Researchers are often faced with the decision of choosing the methodology that best suits their study and objectives. There are both advantages and disadvantages and strengths and weaknesses to quantitative and qualitative research methodologies. In the end, the researcher needs to make a choice of which option works best for the particular study at hand.

Statistical Data

Quantitative research relies mainly on statistical information and numbers. The researcher usually takes a look at large samples of groups of people. These numbers are then analyzed to find correlations among the data. For example, if the statistics show that certain health behaviors, such as junk food, lead to more cases of diabetes, then the researcher concludes that there is a causal link between the two variables.

Data Analysis

Qualitative research is usually more time-consuming as it may involve analyzing longer descriptive passages or descriptions instead of numbers. In these cases, the researcher investigates attitudes, experiences and personal opinions of a smaller group of people but in more detail. The information will not necessarily provide statistical information but rather give insight into different processes and explain reasons. For example, the researcher wants to find out why people turn to destructive behaviors and analyzes each participant's response carefully to draw her conclusions.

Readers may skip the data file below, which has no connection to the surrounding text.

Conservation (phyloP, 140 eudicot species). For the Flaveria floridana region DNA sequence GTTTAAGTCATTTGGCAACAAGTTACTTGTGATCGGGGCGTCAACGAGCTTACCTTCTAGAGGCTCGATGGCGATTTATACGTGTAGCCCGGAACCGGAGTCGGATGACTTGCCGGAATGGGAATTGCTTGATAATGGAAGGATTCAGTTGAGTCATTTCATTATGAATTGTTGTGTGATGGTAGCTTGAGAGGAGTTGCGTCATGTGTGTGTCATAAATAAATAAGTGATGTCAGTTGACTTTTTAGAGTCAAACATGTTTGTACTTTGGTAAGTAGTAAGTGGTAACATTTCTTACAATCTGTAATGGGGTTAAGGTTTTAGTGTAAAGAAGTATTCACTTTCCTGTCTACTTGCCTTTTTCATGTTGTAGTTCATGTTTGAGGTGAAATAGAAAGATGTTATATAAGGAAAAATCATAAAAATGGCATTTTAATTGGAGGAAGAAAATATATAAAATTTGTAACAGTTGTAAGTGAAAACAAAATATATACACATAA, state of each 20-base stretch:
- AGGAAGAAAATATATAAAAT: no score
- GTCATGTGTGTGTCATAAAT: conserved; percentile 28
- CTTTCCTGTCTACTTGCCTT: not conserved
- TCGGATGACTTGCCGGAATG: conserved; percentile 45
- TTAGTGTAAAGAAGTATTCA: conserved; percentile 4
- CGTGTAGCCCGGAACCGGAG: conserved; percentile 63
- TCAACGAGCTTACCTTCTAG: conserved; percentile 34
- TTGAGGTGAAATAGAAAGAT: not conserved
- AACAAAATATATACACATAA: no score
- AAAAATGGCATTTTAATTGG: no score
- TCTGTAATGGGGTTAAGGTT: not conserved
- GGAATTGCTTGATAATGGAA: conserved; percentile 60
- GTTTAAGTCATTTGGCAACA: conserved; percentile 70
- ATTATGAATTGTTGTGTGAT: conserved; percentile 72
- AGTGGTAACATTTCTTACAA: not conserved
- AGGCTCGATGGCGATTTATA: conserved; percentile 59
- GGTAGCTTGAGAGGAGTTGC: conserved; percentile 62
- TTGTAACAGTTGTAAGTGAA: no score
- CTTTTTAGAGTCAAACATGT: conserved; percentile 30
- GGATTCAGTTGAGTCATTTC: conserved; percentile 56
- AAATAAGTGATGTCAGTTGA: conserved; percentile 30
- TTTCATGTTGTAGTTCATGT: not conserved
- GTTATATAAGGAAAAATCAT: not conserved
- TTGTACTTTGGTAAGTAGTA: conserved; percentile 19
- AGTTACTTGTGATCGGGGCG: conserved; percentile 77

Surveys and Questionnaires

Each methodology has its own tools for gathering information. Surveys and questionnaires that include multiple-choice questions work best for generating quantitative data. These surveys can be administered on the street, over the phone or via mail. They usually target a large number of people so that the findings become statistically more relevant and reliable.

Interviews and Focus Groups

Since qualitative research is more interested in personal accounts, interviews and focus groups are good tools for gathering information. The researcher can ask relevant questions to understand attitudes and behaviors more clearly. Surveys in these cases are usually open-ended, meaning that the questions cannot be answered with "yes" and "no," but are of a more complex and descriptive nature. Focus groups target a specific group of people that are relevant to the particular study. For example, if you are studying nicotine addiction, you will talk to smokers and ex-smokers to gain more information about their personal experiences.